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Dalhousie researchers secure over $8 million to further discoveries
Fifty-seven Dalhousie researchers from six different faculties have received more than $8 million in federal grants to support ongoing research programs with long-term goals.
This year's Dal recipients of the Natural Sciences and Engineering Research Council (NSERC) Discovery Grants were revealed Friday as part of a larger national announcement by the Honourable Kirsty Duncan, Canada's Minister of Science, at the University of Victoria in British Columbia.
Awarded annually, the grants give researchers the flexibility to explore the most promising avenues of research as they emerge. A total of $515 million is being awarded to researchers across Canada as part of the program this year.
In this two-part feature, we speak to two of Dal’s recipients, Dr. Arunika Gunawardena (Department of Biology) and Dr. Peter Selinger (Department of Mathematics and Statistics), about their work. Apart from making an impact on their field of study, Drs. Gunawardena and Selinger are specializing in research that has the potential to significantly impact the world.
It all starts with a single plant. Aponogeton madagascariensis, aka, the lace plant.
Dr. Gunawardena’s research focuses on programmed cell death (PCD), the process by which cells self-destruct. It plays an important role in the development and defence mechanisms of both plants and animals. A fascinating example of developmentally regulated PCD is perforation (hole) formation in lace plant leaves, which is an extremely rare event across vascular plants.
“It’s very precise,” Dr. Gunawardena says. “It starts from the center and then develops toward the veins, stopping 4 to 5 cells from the edge,” she further explains, pointing out the intact cells bordering each hole in the leaf.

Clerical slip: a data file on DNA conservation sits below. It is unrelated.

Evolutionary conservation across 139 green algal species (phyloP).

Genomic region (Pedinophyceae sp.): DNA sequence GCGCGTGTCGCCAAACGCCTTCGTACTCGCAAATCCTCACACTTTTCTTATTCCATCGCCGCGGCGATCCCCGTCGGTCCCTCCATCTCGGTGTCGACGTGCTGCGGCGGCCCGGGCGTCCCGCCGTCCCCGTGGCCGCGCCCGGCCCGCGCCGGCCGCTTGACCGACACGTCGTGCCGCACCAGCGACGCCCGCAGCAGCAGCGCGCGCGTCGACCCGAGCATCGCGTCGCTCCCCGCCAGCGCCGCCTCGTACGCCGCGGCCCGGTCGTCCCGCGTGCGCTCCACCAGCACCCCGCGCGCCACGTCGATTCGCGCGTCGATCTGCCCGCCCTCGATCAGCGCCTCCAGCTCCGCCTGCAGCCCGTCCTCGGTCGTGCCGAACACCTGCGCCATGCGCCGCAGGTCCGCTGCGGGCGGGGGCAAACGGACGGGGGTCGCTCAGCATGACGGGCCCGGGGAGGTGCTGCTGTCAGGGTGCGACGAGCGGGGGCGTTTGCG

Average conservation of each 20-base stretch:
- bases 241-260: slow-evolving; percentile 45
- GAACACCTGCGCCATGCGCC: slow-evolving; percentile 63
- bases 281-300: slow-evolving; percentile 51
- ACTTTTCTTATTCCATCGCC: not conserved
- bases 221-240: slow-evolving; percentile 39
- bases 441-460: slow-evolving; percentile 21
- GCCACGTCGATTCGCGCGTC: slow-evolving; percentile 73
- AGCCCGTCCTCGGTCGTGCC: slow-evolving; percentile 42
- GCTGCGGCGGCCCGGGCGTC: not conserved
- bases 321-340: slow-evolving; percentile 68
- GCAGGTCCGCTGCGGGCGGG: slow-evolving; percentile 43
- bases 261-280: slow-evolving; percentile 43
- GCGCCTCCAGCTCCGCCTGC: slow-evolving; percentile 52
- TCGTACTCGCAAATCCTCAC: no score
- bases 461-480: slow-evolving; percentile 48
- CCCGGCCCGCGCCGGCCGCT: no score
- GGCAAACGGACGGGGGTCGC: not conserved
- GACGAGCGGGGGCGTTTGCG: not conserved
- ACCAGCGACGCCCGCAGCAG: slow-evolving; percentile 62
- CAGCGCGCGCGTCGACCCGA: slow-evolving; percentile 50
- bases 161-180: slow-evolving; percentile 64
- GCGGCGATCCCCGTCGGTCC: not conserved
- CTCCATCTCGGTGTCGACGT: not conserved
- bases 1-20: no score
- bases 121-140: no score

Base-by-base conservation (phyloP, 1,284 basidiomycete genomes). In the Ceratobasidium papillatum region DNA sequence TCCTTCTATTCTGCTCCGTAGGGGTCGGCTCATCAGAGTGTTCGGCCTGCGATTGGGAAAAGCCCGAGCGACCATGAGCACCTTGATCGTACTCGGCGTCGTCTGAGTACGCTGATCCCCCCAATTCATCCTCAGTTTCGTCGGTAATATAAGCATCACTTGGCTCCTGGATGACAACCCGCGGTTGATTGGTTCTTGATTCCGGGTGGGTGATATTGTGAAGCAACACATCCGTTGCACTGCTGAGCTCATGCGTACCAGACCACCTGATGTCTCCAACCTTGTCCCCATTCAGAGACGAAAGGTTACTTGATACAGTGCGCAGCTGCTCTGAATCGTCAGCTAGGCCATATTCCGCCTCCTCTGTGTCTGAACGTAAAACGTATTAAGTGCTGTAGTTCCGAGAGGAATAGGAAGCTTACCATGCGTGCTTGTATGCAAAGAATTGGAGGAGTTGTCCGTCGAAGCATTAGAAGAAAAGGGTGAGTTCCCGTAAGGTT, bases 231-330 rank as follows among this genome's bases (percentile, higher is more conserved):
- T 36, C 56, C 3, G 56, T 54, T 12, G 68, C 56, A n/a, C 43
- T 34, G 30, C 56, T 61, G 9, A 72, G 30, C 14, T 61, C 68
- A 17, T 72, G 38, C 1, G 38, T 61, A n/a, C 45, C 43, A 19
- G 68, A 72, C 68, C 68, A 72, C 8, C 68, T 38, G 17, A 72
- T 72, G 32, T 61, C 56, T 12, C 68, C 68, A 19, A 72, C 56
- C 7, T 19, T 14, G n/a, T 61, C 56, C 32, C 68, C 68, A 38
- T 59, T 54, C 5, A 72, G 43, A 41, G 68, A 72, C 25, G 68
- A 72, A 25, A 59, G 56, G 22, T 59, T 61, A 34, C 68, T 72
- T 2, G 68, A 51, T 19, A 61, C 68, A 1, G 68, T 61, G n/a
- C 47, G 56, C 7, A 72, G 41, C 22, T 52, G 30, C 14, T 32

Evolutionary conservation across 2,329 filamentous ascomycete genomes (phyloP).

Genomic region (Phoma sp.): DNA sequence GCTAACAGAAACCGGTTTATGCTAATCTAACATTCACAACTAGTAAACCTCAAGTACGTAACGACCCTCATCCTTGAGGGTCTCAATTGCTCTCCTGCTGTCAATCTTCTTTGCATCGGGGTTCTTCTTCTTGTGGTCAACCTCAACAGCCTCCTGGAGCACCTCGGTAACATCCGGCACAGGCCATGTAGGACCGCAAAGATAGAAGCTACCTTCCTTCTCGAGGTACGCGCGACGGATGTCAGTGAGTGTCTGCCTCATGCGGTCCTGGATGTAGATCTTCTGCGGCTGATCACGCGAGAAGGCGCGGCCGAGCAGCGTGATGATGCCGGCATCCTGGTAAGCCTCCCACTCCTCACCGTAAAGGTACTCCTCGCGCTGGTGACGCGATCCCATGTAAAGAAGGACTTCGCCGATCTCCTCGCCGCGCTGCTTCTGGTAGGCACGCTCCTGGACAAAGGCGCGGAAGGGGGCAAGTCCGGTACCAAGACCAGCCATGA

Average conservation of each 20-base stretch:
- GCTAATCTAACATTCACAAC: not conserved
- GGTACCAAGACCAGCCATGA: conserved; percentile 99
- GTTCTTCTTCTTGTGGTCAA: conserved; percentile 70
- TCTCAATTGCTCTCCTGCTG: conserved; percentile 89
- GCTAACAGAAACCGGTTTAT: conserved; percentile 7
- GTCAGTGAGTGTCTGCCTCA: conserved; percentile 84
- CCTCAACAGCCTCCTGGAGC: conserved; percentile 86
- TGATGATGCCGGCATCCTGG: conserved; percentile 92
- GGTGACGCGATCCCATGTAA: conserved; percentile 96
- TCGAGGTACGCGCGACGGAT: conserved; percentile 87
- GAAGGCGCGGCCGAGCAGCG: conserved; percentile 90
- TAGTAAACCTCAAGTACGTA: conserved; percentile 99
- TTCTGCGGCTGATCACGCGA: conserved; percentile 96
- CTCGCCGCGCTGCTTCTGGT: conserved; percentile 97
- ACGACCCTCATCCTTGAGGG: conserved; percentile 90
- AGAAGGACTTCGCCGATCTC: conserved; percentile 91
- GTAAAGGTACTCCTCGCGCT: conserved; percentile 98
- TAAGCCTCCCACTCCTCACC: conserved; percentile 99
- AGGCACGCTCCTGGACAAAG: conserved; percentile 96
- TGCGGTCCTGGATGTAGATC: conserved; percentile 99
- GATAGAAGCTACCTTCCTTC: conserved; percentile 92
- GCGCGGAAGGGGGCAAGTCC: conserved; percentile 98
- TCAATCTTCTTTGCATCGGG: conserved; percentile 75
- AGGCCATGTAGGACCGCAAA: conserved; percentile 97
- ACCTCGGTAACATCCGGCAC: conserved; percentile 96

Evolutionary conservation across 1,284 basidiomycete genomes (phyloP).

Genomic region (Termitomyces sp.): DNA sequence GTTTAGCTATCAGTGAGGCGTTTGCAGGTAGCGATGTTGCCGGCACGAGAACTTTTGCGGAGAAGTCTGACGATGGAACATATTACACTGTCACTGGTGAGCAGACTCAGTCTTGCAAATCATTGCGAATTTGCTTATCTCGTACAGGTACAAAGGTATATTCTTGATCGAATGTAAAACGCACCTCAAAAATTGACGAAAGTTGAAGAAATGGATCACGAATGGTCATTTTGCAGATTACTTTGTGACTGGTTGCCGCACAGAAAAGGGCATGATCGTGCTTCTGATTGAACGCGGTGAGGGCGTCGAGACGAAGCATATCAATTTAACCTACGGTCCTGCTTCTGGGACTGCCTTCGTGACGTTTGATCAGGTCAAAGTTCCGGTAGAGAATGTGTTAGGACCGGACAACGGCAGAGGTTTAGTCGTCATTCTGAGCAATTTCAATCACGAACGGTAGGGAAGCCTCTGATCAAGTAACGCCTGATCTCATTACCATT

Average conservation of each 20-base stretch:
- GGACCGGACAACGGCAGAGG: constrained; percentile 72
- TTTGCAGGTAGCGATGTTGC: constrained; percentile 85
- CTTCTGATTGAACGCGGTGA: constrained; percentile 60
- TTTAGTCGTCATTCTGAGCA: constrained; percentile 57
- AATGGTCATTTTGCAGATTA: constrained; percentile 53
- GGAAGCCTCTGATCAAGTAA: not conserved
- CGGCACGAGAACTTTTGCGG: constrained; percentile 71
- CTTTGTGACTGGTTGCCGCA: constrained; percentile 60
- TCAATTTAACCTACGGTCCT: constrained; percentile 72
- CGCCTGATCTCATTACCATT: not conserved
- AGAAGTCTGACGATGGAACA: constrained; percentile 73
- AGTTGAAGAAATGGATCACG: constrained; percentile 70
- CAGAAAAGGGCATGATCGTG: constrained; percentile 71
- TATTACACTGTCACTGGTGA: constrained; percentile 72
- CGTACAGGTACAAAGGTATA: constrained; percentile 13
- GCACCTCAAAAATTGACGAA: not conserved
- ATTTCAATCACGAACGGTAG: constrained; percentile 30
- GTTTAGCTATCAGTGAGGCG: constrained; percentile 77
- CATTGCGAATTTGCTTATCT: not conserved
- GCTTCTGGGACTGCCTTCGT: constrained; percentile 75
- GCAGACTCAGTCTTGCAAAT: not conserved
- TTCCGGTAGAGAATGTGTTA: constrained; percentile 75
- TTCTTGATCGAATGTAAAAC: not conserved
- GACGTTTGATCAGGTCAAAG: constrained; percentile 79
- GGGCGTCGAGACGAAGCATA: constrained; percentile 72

This precision makes it predictable, and a perfect specimen for scientific study. Dr. Gunawardena and her team aim to understand how the process works, and what mechanics protect certain cells from programmed death.
Manipulating PCD has far-reaching applications, from medicine to agriculture. For instance, delaying cell death could lead to increased shelf life of crops.
Dr. Gunawardena’s lab successfully inhibited PCD in the lace plant, stopping the formation of the holes in its leaves. Now the next step is inducing PCD in the cells that usually remain intact.
Understanding this process begins with the role of anthocyanin, an antioxidant. Its reddish colour is noticeably lost in cells that undergo PCD. “That tells us something,” Dr. Gunawardena shares excitedly, “because the cells which do not undergo PCD, they retain antioxidants.”
If anthocyanin is found to have a role in regulating gene expression, it could be a key component in jumpstarting PCD. “We are planning to extract anthocyanin from these leaves and apply to different types of cancer cell lines to see what happens,” says Dr. Gunawardena, later adding that preliminary experiments are already in progress in collaboration with Dr. David Hoskin at the Faculty of Medicine.
From the ground up
Of the approximate 390 000 known plant species, very few are considered model organisms. A model organism is typically easy to maintain in a lab, and offers other benefits for researchers. But when only a few plant species are regularly studied, a great deal of diversity flies under the radar.
“Current techniques allow us to explore the possibilities of other non-model organisms,” says Dr. Gunawardena.
When she first started her research 15 years ago, there was no literature available except one French PhD thesis written in 1907. It took a lot of work to build techniques and evidence for studying the lace plant, but for Dr. Gunawardena, the learning experience was invaluable.
“I’m very happy and proud of my students because they had to optimize all standard protocols for this non-model,” she smiles, noting how her students persevered, working hard to develop the lace plant into a model system.
“It’s a big puzzle,” says honours student Georgia Denbigh, “we’re all trying to fit the pieces together.”